For many U.S. small business owners, eight weeks of federal coronavirus relief won’t be enough to survive the pandemic’s economic damage, spurring calls from mom-and pop firms to extend the time frame.
The rescue plan for small companies, designed as a stopgap until life returns to normal, falls short for restaurants, hair salons and other small companies that are bracing for months of poor business. Long after the lockdowns are lifted, customers will face economic hardship and be wary of crowded spaces, say advocates who are calling for funding that’s not tied to a tight timeline.
”We’re not going to open our hotels in April, and we’re not going to open our hotels in May,” said Richard Born, a longtime New York City hotelier who has shut 40 operations qualifying as small businesses. “We’re hoping for July, and we are the poster child for the industries that have been hurt the most.”
With money from the $349 billion package for small businesses
“A month or two, they might manage, but by the third month you get in the questionable zone,” said Richard Prisinzano, director of policy analysis at the University of Pennsylvania’s Penn Wharton Budget Model. “This is a short-term relief bill. It is predicated on the shutdowns being over in two months.”
The rub is in the conditions of the Paycheck Protection Program, known as PPP. Borrowers must use the loans to cover payroll over about eight weeks for the debt to be forgiven, and keep or rehire the same number of employees as before the shutdowns. The point is to ensure people continue to receive paychecks even as unemployment has
The clock starts ticking on the first day of disbursement, meaning borrowers who got funding this week would be covered through mid-June. And the period covered by the program ends June 30.
That timing doesn’t work for Clara Osterhage, who owns hair salons in Ohio and other states and had to lay off hundreds of employees. She wonders what she’ll do with her employees if her businesses are still closed or limited at the end of the eight weeks.
“Do I lay them off again, which is not the nicest thing to do to these people who are already upside down?” she said.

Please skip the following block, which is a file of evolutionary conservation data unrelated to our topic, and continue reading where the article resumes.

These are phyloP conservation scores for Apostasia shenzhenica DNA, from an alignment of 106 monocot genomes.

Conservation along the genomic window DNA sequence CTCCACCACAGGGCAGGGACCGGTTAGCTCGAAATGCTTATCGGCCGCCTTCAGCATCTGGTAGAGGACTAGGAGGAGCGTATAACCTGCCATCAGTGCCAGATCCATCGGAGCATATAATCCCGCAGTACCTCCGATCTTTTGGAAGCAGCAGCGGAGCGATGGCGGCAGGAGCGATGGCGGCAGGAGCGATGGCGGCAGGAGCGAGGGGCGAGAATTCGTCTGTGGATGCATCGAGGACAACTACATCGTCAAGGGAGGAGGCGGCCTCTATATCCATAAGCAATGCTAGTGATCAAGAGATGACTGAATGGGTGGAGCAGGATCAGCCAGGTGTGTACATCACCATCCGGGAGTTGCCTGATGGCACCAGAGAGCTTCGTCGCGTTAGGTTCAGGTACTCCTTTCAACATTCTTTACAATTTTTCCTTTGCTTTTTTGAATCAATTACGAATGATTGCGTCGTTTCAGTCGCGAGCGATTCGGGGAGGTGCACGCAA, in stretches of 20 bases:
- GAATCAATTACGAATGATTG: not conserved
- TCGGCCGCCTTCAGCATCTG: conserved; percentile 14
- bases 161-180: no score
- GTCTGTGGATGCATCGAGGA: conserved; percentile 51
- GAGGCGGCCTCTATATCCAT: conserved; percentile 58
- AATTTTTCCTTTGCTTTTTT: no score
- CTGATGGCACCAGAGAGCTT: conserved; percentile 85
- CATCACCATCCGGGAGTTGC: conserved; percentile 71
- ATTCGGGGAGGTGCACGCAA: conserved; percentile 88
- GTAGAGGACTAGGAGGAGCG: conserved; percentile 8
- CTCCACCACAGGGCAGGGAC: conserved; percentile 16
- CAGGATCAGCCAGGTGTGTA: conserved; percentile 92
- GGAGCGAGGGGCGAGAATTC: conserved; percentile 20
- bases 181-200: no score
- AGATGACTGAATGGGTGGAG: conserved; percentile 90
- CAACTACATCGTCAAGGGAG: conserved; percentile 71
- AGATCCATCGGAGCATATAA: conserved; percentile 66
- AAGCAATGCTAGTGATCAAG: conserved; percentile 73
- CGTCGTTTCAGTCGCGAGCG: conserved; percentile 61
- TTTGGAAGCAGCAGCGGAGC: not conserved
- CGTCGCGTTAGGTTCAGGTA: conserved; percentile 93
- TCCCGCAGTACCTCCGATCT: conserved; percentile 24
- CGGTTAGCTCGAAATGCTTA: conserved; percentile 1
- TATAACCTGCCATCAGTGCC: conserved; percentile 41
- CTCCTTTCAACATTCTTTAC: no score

Almost half of small businesses in a recent survey published in a National Bureau of Economic Research paper said they think the crisis will still be going on at the start of July. Many respondents to that question weren’t confident about their answers, reflecting the uncertainty of today’s world, according to the paper.
Industry groups including the National Restaurant Association are seeking a number of fixes to the PPP, including an extension of the period when owners can use the loan and still have it forgiven.
Rather than bringing back staff for a few weeks and then letting them go again, owners should be able to use the funds later, perhaps when they’re reopening in the late summer or fall, said the restaurant group’s executive vice president of public affairs, Sean Kennedy.
“If they have more certainty that there is a chunk of cash that will be available to them, that is going to be the difference between them saying, ‘I’m turning my keys back in to the bank,’ or, ‘I’m going to try to ride this out,’” Kennedy said.
The restaurant association also wants owners to be able to put more money from the aid toward rent.
It took 12 to 18 months for the travel business to return after 9/11 and the 2008 recession, according to
“People are not going to travel until they feel safe again,” Crawford said. “The notion that we would be at 75% by June 30th is not realistic in our opinion and probably not workable.”
The International Franchise Association -- a lobbying group representing franchises in hotels, retail, restaurants and business services -- is pushing for a series of demands, including extending the maximum loans to cover eight times the average monthly cost of all expenses, an additional $600 billion in funding and extending the time covered to December.
Hugh Acheson, a judge on the TV show “Top Chef,” who owns the restaurant 5&10 in Athens, Georgia, is selling future catering, on top of a government loan, to stay afloat.
“Whether the public comes back is the biggest thing right now, and the longer this goes on, I think the longer people get used to distancing,” Acheson said.
For Mark Christ, the uncertainty over how to use his government-backed loan is proving particularly vexing.
Christ, who owns a Florida business that cleans kitchen exhaust systems, Hoodz of Orlando, said he’d received $290,000 under the program. Now he must decide whether to use the money to pay his staff for the next two months and get the loan forgiven, or keep it on the books as a hedge against his concerns about Florida’s economic prospects for the rest of the year while his laid-off workers can draw unemployment.
“I am so consumed with this,” he said. “It’s driving me crazy.”
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